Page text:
51 Pages Posted: 31 Oct 2013 Last revised: 6 Nov 2015
Date Written: November 4, 2015
We examine the use of regression interaction terms in accounting research, focusing on studies of tax and financial reporting tradeoffs. We attempt to correct misunderstandings about interaction terms found in studies published in top accounting journals, reconcile disagreement about using interactions to test tradeoffs, and examine related statistical issues and techniques. Interaction terms allow for tests of whether the rate at which firms trade competing incentives is dependent on the magnitude of the incentives. We begin by defining the term tradeoff and distinguish a linear model, with no interactions, from an interaction model. We then discuss statistical issues that affect the interpretation and design of interaction models. Although we advocate the use of interaction models in tradeoff research, we show via simulation that noise levels common in tradeoff research greatly reduce the ability to statistically detect interaction effects. We discuss potential solutions and the need to provide a balanced discussion of unconditional and conditional effects so readers appreciate that Type II error may be hiding systematic differences in an effect across firms.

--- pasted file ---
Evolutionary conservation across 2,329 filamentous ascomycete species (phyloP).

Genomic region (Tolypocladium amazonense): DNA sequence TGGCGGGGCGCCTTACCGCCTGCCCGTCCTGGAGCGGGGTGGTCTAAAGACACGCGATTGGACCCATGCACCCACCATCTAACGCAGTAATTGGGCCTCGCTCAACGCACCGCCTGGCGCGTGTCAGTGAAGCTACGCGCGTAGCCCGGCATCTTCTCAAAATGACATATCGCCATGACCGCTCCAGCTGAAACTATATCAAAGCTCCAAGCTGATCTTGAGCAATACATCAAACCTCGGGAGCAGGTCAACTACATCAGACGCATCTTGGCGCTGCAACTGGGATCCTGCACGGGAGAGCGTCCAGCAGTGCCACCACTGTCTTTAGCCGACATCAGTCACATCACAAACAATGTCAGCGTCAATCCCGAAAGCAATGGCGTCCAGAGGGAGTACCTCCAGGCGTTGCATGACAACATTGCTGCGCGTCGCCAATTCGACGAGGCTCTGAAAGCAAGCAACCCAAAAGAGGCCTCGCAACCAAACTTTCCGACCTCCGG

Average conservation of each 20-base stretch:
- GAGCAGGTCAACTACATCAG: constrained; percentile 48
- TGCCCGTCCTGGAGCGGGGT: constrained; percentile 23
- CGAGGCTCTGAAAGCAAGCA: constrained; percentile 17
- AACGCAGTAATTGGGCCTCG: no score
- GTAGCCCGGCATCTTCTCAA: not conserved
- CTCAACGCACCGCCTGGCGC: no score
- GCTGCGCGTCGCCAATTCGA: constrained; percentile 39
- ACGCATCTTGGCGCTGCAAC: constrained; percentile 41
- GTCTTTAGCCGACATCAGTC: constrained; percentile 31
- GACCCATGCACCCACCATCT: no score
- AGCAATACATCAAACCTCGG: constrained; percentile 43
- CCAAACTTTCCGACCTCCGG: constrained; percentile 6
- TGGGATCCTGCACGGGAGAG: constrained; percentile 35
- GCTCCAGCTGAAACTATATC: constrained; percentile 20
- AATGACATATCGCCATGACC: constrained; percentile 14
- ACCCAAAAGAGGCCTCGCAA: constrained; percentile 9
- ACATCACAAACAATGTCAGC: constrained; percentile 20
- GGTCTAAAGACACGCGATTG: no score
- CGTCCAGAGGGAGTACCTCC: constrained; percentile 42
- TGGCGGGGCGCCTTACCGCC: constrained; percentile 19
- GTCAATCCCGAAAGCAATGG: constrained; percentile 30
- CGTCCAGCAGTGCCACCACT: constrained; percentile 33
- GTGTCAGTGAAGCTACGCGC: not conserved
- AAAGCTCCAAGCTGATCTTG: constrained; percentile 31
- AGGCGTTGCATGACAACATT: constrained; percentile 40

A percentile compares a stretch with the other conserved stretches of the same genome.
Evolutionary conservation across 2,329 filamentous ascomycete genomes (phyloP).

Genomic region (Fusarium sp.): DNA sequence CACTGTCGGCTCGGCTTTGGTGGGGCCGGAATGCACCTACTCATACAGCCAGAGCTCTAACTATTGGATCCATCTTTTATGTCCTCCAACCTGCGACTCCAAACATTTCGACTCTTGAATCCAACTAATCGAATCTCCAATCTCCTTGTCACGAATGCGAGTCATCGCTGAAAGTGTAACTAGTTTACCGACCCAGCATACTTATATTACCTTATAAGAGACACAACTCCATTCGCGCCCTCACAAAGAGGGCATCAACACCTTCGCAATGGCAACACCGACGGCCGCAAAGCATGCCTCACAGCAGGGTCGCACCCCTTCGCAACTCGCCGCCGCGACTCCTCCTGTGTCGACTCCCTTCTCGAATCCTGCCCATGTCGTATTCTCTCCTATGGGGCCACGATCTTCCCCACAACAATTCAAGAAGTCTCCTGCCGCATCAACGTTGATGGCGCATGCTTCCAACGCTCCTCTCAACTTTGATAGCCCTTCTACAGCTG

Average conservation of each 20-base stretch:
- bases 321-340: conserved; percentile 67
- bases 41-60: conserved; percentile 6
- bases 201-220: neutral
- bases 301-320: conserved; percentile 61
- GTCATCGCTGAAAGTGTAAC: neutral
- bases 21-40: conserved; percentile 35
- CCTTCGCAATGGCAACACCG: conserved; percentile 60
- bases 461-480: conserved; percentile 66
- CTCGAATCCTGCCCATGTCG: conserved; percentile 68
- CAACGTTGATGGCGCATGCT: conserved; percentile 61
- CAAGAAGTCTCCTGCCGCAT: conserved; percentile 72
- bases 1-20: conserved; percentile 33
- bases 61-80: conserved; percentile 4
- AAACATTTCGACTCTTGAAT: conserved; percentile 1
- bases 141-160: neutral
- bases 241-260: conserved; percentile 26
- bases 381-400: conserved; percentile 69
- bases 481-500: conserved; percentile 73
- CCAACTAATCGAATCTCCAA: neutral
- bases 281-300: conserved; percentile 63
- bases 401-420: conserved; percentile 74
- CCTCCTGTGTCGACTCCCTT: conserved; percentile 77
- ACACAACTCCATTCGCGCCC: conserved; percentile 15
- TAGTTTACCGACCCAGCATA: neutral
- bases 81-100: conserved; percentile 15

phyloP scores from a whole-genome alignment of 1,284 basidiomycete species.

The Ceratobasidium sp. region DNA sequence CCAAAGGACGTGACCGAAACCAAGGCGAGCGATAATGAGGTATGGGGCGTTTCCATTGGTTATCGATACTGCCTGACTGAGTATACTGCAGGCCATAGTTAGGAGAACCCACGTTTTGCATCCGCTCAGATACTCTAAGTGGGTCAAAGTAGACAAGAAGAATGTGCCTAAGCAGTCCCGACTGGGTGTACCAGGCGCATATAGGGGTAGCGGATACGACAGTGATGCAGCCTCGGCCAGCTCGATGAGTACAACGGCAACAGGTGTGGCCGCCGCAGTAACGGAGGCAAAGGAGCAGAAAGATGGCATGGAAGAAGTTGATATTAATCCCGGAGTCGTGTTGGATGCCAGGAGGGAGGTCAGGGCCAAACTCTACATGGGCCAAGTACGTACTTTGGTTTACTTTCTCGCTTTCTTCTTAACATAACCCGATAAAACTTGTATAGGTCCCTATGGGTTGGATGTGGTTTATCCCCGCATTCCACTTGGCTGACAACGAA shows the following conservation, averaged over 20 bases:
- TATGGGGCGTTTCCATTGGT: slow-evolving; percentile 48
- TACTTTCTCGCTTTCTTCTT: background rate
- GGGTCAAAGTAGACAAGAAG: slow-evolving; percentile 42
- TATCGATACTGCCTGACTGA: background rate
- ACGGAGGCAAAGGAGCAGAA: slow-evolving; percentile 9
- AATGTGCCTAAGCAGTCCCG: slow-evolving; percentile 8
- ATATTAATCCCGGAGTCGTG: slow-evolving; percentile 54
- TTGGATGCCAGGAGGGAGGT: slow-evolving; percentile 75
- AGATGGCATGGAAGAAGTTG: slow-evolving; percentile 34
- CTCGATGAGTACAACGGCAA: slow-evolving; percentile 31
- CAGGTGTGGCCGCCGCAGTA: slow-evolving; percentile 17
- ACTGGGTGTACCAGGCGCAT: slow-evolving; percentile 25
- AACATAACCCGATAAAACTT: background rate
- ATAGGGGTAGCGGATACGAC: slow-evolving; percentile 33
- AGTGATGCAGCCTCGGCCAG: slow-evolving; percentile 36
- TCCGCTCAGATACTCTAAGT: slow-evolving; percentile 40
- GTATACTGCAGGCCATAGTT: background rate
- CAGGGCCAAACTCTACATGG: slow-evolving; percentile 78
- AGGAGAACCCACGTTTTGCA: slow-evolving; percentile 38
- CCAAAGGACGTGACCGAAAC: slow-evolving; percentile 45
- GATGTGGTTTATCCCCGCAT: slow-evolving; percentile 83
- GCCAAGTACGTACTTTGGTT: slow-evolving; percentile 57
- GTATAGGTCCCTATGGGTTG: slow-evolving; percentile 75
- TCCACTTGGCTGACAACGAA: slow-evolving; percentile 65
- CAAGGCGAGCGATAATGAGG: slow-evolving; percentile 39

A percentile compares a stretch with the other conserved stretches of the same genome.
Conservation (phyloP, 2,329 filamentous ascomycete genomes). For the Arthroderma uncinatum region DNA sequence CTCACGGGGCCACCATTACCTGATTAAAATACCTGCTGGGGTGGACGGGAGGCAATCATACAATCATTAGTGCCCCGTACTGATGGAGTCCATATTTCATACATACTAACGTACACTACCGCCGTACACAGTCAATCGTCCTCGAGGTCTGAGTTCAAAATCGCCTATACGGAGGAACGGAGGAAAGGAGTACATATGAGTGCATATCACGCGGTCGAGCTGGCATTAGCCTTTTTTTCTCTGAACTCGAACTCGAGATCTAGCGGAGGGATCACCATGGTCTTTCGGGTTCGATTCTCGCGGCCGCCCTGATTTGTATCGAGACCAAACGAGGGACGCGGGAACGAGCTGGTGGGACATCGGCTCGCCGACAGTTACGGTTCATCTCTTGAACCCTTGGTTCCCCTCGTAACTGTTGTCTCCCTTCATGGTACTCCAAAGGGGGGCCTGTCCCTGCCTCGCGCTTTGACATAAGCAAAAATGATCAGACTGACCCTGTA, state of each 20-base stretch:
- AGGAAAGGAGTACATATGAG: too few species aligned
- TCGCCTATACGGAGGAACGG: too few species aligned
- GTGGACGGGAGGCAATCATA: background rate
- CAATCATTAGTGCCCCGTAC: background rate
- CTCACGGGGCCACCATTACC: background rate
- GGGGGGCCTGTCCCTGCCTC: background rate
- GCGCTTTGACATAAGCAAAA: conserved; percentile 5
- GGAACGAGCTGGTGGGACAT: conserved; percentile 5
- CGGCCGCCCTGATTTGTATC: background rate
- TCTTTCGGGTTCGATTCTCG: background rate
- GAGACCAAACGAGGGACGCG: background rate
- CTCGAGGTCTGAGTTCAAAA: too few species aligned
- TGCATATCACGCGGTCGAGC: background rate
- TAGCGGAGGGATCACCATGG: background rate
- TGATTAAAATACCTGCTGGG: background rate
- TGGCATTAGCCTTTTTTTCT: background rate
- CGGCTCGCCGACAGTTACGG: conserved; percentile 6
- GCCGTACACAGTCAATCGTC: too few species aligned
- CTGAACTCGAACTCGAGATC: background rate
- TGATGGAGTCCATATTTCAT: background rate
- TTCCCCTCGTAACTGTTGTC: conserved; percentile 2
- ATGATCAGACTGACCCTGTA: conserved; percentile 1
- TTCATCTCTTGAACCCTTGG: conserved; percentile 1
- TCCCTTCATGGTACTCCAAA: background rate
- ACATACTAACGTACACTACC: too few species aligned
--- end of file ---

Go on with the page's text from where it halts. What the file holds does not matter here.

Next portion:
Keywords: tradeoff, tax, non-tax costs, interaction, linear-multiplicative
JEL Classification: M40, C50, H25
Suggested Citation: Suggested Citation
Burks, Jeffrey J. and Randolph, David W. and Seida, Jim A., Modeling and Interpreting Interactions in Tradeoff Research (November 4, 2015). Available at SSRN: https://ssrn.com/abstract=2347505 or http://dx.doi.org/10.2139/ssrn.2347505